First, there was the ‘speed updating’ to make what was unlivable comfortable in a home left in its original condition for 80 years. Peeling linoleum, mouldy carpets, broken windows and cracked walls were subjected to an intensive four-week fix by owners Robbie Wells and Kymm Henson (and eight-year-old daughter Riki) immediately after buying their home in North Bondi. “That part was easy and gratifying – ripping up all that old lino fixed to the floor with tacks,” Kymm says.

Then it was time to turn their renovation attention to more serious matters. The home’s proximity to the world-famous waters of Bondi may have countless attractions, but it also meant it was built on sand, and one corner of the structure was slowly sinking in its soft foundations. There was nothing for it but to install new footings.

And before the fun of furnishing the finished house, there were also layout alterations to attend to. “We were going to open it all up,” says Robbie, an industrial designer and founder of the company 4Design. “Then we realised that would mean losing the third bedroom. So I came up with the idea of adding a couple of ‘boxes’.

Inspired in part by the book 50/60/70 Iconic Australian Houses (written by former-editor of Inside Out Karen McCartney), Robbie conceived the idea of simple box-shaped additions – a six-metre-square design to be placed on top of the kitchen as a parents’ bedroom and retreat, and another smaller rectangular version to be attached to the guest bedroom to create a dining and living area. With the idea in place, Robbie’s ‘box’ solution was then developed by architect friend Mike Hannah, owner of Curve9. And this masterful renovation plan came with a built-in bonus. “The changes to the home are barely visible from the street, which helped get council approval in a record time of five weeks.”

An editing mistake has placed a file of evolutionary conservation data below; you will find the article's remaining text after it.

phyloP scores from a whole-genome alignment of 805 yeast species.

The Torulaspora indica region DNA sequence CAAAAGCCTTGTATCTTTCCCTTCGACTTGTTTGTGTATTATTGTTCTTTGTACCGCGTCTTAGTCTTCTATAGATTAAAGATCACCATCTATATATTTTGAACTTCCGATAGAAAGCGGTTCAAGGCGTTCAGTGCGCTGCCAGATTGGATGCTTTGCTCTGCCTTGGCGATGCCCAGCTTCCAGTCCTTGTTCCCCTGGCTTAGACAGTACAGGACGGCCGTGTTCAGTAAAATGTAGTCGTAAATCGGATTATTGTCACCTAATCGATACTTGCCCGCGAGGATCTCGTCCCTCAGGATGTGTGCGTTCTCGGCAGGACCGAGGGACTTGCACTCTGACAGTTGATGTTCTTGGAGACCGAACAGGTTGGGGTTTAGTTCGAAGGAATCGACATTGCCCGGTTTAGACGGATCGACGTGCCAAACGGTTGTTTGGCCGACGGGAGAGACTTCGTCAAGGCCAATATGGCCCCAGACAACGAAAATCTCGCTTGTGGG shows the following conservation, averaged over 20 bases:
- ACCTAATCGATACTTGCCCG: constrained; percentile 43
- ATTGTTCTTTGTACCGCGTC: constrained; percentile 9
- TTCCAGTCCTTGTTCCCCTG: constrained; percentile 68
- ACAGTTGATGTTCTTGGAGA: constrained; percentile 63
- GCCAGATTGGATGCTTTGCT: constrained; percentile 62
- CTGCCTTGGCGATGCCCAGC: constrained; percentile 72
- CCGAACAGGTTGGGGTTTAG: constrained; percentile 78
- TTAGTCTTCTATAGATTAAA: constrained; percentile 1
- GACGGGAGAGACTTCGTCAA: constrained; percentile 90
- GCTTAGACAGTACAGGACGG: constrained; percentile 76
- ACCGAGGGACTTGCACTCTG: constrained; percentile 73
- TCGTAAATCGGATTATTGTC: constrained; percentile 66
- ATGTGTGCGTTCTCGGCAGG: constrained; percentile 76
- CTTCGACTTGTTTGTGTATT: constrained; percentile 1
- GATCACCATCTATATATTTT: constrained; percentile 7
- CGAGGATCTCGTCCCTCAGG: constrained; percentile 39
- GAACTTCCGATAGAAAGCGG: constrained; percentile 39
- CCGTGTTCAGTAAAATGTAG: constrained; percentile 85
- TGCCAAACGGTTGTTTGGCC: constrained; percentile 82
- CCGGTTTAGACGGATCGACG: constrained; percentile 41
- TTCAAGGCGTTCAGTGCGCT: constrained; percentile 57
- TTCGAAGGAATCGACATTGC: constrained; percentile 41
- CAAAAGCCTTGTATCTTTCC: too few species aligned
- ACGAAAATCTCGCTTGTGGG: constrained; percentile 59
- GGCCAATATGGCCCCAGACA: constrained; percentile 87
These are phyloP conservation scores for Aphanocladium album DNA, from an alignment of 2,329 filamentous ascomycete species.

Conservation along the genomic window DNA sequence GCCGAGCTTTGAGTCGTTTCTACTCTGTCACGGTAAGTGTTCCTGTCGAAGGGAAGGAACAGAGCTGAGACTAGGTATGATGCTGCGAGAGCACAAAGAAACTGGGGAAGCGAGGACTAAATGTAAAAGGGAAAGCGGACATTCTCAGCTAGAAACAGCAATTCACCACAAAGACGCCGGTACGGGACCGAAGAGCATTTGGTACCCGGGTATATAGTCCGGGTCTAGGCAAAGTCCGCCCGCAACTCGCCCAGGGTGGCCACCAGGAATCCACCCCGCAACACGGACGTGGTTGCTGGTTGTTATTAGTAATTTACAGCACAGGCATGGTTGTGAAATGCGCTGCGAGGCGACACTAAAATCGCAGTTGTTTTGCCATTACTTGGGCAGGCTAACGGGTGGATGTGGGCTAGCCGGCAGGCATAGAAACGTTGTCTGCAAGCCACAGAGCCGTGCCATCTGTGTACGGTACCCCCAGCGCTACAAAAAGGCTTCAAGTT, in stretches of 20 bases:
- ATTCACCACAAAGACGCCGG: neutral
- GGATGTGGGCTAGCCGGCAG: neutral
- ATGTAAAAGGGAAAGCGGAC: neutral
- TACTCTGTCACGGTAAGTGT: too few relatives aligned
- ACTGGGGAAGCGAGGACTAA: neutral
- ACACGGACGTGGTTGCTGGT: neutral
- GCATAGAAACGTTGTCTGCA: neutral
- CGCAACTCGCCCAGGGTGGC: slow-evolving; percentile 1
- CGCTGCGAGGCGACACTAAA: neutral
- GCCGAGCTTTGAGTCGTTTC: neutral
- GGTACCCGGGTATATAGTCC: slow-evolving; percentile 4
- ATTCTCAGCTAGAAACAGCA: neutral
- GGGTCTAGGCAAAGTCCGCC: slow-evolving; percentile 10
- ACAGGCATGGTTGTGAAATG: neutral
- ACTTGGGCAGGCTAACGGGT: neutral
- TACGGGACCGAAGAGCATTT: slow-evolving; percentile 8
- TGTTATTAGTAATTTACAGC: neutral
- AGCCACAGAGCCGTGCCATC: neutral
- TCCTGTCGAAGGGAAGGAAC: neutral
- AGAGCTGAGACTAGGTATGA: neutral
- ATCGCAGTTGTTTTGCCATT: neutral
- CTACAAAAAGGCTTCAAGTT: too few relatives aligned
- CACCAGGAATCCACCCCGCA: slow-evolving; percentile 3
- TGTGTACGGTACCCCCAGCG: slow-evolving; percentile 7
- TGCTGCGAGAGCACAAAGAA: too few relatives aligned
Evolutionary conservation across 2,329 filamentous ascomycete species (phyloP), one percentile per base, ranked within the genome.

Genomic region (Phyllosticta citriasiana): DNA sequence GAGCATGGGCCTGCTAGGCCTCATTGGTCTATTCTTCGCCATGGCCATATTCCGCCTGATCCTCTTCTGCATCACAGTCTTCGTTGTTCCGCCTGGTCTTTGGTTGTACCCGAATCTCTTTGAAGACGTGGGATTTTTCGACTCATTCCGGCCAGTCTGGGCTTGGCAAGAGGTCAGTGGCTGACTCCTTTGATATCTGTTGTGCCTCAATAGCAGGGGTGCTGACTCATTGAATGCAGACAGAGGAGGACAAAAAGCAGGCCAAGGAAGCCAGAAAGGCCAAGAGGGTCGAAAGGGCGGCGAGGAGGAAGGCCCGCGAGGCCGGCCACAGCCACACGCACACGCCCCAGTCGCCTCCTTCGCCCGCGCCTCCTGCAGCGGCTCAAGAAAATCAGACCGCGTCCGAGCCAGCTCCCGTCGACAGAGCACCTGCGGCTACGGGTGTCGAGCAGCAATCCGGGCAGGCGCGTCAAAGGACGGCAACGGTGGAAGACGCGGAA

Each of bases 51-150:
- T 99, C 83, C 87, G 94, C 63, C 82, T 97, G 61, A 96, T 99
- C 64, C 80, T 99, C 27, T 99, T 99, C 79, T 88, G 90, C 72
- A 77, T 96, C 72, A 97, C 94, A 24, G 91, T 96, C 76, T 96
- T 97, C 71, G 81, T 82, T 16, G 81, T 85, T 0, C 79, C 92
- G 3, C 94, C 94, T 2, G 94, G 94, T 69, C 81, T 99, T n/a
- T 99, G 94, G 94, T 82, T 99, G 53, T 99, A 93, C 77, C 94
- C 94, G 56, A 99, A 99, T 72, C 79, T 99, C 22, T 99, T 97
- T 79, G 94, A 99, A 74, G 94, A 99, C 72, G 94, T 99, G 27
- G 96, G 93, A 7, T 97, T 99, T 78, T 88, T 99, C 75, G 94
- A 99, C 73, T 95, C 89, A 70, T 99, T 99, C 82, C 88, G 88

Design priorities were to introduce light and convert the existing street-facing master bedroom into a lounge. A facelift for the kitchen and main bathroom gave Robbie the chance to flex his industrial-design muscles. Continuing on the box theme, he streamlined the once-poky kitchen into an open linear design. “The bench is actually designed as a big piece of furniture – one large box in spotted gum,” he says.

Further evidence of Robbie’s professional eye can be found throughout. Pegboard is used as a wallcovering, while plain white kitchen laminate is injected with style and humour courtesy of a bright-orange wine rack.

In the course of the three-month renovation, the family house-sat seven different homes. “We just kept a lot of suitcases in the car,” says stylist Kymm, half wincing, half smiling at the recollection.

As project manager, working with Paul Osborne, of Atlanta Building, Robbie was regularly on site. “During the days, I contacted the various subcontractors and suppliers to ensure commitments were being met. At night, I sourced materials and worked on the interior-design plans,” Robbie says. “Weekends were spent demolishing or chipping bricks – doing anything we could to keep the site organised and rubbish-free.”

A drab under-house wall was decorated with painted rings in grey and orange, the mural concept of which was inspired by Rose Seidler House. This artistic flourish is the punctuation point that topped off the renovation – a decorative finale to a creatively reworked family home.